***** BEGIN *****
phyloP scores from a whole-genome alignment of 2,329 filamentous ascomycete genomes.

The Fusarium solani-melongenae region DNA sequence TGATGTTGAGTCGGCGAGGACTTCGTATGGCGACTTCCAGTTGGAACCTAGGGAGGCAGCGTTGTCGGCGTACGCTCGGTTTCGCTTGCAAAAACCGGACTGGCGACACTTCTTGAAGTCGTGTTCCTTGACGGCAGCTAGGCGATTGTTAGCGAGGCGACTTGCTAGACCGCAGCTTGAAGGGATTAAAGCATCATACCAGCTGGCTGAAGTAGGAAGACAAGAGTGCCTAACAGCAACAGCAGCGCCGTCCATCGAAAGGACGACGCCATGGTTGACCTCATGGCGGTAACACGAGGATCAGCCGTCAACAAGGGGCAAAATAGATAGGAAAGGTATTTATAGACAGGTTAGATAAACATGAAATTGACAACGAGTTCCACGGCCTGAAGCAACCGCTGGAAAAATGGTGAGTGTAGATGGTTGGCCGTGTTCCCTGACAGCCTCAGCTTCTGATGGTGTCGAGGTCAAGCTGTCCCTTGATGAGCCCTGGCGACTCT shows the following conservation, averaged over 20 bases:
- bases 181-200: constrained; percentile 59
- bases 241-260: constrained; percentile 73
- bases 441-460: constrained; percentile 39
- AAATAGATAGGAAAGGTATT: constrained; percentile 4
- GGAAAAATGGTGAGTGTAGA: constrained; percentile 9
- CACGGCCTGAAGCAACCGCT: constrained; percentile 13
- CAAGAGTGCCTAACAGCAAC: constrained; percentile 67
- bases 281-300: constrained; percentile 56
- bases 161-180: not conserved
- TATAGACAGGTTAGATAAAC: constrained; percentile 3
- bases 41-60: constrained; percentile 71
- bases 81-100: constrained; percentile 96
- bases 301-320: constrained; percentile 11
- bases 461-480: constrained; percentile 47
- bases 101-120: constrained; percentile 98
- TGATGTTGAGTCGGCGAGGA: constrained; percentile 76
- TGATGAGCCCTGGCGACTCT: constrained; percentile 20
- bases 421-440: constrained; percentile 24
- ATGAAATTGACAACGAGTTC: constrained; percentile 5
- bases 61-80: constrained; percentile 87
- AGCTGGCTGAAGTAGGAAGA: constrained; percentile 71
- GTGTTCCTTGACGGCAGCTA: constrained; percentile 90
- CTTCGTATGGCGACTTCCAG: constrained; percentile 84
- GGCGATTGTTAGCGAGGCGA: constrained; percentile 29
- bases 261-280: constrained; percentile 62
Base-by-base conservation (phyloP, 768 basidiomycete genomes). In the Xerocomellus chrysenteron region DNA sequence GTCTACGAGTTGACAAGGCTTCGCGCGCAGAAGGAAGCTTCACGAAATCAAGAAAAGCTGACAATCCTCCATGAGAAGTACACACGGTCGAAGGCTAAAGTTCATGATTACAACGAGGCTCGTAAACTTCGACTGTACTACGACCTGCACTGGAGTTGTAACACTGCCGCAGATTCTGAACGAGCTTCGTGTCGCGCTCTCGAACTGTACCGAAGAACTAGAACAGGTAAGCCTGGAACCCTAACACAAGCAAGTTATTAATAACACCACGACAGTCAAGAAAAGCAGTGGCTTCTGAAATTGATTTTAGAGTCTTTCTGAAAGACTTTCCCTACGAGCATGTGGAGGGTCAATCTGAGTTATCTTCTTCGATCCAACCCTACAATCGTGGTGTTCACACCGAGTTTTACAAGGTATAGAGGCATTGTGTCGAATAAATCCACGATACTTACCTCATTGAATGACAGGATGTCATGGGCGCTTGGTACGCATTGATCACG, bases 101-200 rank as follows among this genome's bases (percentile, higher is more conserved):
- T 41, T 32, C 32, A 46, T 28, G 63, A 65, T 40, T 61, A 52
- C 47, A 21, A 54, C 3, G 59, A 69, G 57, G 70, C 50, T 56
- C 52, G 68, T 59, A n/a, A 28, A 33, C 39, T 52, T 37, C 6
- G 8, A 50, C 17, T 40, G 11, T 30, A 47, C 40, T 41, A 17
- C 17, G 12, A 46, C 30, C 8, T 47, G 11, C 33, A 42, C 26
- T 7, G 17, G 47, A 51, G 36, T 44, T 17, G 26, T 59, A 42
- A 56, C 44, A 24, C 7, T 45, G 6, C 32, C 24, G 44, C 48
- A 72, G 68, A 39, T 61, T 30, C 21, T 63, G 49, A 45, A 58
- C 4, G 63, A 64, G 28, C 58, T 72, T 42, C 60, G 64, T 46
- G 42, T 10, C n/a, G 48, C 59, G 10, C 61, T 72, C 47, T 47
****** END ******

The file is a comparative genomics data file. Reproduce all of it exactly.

phyloP scores from a whole-genome alignment of 2,329 filamentous ascomycete genomes.

The Fusarium solani-melongenae region DNA sequence TGATGTTGAGTCGGCGAGGACTTCGTATGGCGACTTCCAGTTGGAACCTAGGGAGGCAGCGTTGTCGGCGTACGCTCGGTTTCGCTTGCAAAAACCGGACTGGCGACACTTCTTGAAGTCGTGTTCCTTGACGGCAGCTAGGCGATTGTTAGCGAGGCGACTTGCTAGACCGCAGCTTGAAGGGATTAAAGCATCATACCAGCTGGCTGAAGTAGGAAGACAAGAGTGCCTAACAGCAACAGCAGCGCCGTCCATCGAAAGGACGACGCCATGGTTGACCTCATGGCGGTAACACGAGGATCAGCCGTCAACAAGGGGCAAAATAGATAGGAAAGGTATTTATAGACAGGTTAGATAAACATGAAATTGACAACGAGTTCCACGGCCTGAAGCAACCGCTGGAAAAATGGTGAGTGTAGATGGTTGGCCGTGTTCCCTGACAGCCTCAGCTTCTGATGGTGTCGAGGTCAAGCTGTCCCTTGATGAGCCCTGGCGACTCT shows the following conservation, averaged over 20 bases:
- bases 181-200: constrained; percentile 59
- bases 241-260: constrained; percentile 73
- bases 441-460: constrained; percentile 39
- AAATAGATAGGAAAGGTATT: constrained; percentile 4
- GGAAAAATGGTGAGTGTAGA: constrained; percentile 9
- CACGGCCTGAAGCAACCGCT: constrained; percentile 13
- CAAGAGTGCCTAACAGCAAC: constrained; percentile 67
- bases 281-300: constrained; percentile 56
- bases 161-180: not conserved
- TATAGACAGGTTAGATAAAC: constrained; percentile 3
- bases 41-60: constrained; percentile 71
- bases 81-100: constrained; percentile 96
- bases 301-320: constrained; percentile 11
- bases 461-480: constrained; percentile 47
- bases 101-120: constrained; percentile 98
- TGATGTTGAGTCGGCGAGGA: constrained; percentile 76
- TGATGAGCCCTGGCGACTCT: constrained; percentile 20
- bases 421-440: constrained; percentile 24
- ATGAAATTGACAACGAGTTC: constrained; percentile 5
- bases 61-80: constrained; percentile 87
- AGCTGGCTGAAGTAGGAAGA: constrained; percentile 71
- GTGTTCCTTGACGGCAGCTA: constrained; percentile 90
- CTTCGTATGGCGACTTCCAG: constrained; percentile 84
- GGCGATTGTTAGCGAGGCGA: constrained; percentile 29
- bases 261-280: constrained; percentile 62
Base-by-base conservation (phyloP, 768 basidiomycete genomes). In the Xerocomellus chrysenteron region DNA sequence GTCTACGAGTTGACAAGGCTTCGCGCGCAGAAGGAAGCTTCACGAAATCAAGAAAAGCTGACAATCCTCCATGAGAAGTACACACGGTCGAAGGCTAAAGTTCATGATTACAACGAGGCTCGTAAACTTCGACTGTACTACGACCTGCACTGGAGTTGTAACACTGCCGCAGATTCTGAACGAGCTTCGTGTCGCGCTCTCGAACTGTACCGAAGAACTAGAACAGGTAAGCCTGGAACCCTAACACAAGCAAGTTATTAATAACACCACGACAGTCAAGAAAAGCAGTGGCTTCTGAAATTGATTTTAGAGTCTTTCTGAAAGACTTTCCCTACGAGCATGTGGAGGGTCAATCTGAGTTATCTTCTTCGATCCAACCCTACAATCGTGGTGTTCACACCGAGTTTTACAAGGTATAGAGGCATTGTGTCGAATAAATCCACGATACTTACCTCATTGAATGACAGGATGTCATGGGCGCTTGGTACGCATTGATCACG, bases 101-200 rank as follows among this genome's bases (percentile, higher is more conserved):
- T 41, T 32, C 32, A 46, T 28, G 63, A 65, T 40, T 61, A 52
- C 47, A 21, A 54, C 3, G 59, A 69, G 57, G 70, C 50, T 56
- C 52, G 68, T 59, A n/a, A 28, A 33, C 39, T 52, T 37, C 6
- G 8, A 50, C 17, T 40, G 11, T 30, A 47, C 40, T 41, A 17
- C 17, G 12, A 46, C 30, C 8, T 47, G 11, C 33, A 42, C 26
- T 7, G 17, G 47, A 51, G 36, T 44, T 17, G 26, T 59, A 42
- A 56, C 44, A 24, C 7, T 45, G 6, C 32, C 24, G 44, C 48
- A 72, G 68, A 39, T 61, T 30, C 21, T 63, G 49, A 45, A 58
- C 4, G 63, A 64, G 28, C 58, T 72, T 42, C 60, G 64, T 46
- G 42, T 10, C n/a, G 48, C 59, G 10, C 61, T 72, C 47, T 47